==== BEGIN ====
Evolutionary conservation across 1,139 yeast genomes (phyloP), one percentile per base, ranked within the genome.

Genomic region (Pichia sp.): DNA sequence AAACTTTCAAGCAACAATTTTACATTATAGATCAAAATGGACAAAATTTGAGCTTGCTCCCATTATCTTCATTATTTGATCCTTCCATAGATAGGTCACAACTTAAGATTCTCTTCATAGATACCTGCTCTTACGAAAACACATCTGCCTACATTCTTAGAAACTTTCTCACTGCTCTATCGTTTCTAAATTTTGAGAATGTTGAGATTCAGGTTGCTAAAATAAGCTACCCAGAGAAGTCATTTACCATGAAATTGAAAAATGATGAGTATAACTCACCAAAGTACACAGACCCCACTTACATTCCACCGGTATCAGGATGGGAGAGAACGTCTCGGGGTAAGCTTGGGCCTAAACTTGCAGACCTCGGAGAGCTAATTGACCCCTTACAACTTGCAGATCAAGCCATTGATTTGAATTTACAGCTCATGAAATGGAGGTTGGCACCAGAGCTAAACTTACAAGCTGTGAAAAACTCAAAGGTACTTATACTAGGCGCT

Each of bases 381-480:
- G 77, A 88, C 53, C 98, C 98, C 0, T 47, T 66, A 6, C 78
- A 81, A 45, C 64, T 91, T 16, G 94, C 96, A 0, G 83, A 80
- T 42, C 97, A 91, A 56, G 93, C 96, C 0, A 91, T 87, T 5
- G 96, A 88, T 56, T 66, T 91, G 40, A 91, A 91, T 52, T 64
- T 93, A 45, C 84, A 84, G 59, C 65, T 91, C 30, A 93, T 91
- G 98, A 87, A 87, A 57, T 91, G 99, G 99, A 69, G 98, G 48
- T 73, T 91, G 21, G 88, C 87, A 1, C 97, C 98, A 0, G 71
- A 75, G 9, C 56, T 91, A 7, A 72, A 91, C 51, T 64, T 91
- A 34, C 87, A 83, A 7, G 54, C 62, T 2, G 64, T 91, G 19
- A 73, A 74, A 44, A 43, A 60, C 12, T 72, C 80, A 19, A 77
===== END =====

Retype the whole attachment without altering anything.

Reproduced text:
Evolutionary conservation across 1,139 yeast genomes (phyloP), one percentile per base, ranked within the genome.

Genomic region (Pichia sp.): DNA sequence AAACTTTCAAGCAACAATTTTACATTATAGATCAAAATGGACAAAATTTGAGCTTGCTCCCATTATCTTCATTATTTGATCCTTCCATAGATAGGTCACAACTTAAGATTCTCTTCATAGATACCTGCTCTTACGAAAACACATCTGCCTACATTCTTAGAAACTTTCTCACTGCTCTATCGTTTCTAAATTTTGAGAATGTTGAGATTCAGGTTGCTAAAATAAGCTACCCAGAGAAGTCATTTACCATGAAATTGAAAAATGATGAGTATAACTCACCAAAGTACACAGACCCCACTTACATTCCACCGGTATCAGGATGGGAGAGAACGTCTCGGGGTAAGCTTGGGCCTAAACTTGCAGACCTCGGAGAGCTAATTGACCCCTTACAACTTGCAGATCAAGCCATTGATTTGAATTTACAGCTCATGAAATGGAGGTTGGCACCAGAGCTAAACTTACAAGCTGTGAAAAACTCAAAGGTACTTATACTAGGCGCT

Each of bases 381-480:
- G 77, A 88, C 53, C 98, C 98, C 0, T 47, T 66, A 6, C 78
- A 81, A 45, C 64, T 91, T 16, G 94, C 96, A 0, G 83, A 80
- T 42, C 97, A 91, A 56, G 93, C 96, C 0, A 91, T 87, T 5
- G 96, A 88, T 56, T 66, T 91, G 40, A 91, A 91, T 52, T 64
- T 93, A 45, C 84, A 84, G 59, C 65, T 91, C 30, A 93, T 91
- G 98, A 87, A 87, A 57, T 91, G 99, G 99, A 69, G 98, G 48
- T 73, T 91, G 21, G 88, C 87, A 1, C 97, C 98, A 0, G 71
- A 75, G 9, C 56, T 91, A 7, A 72, A 91, C 51, T 64, T 91
- A 34, C 87, A 83, A 7, G 54, C 62, T 2, G 64, T 91, G 19
- A 73, A 74, A 44, A 43, A 60, C 12, T 72, C 80, A 19, A 77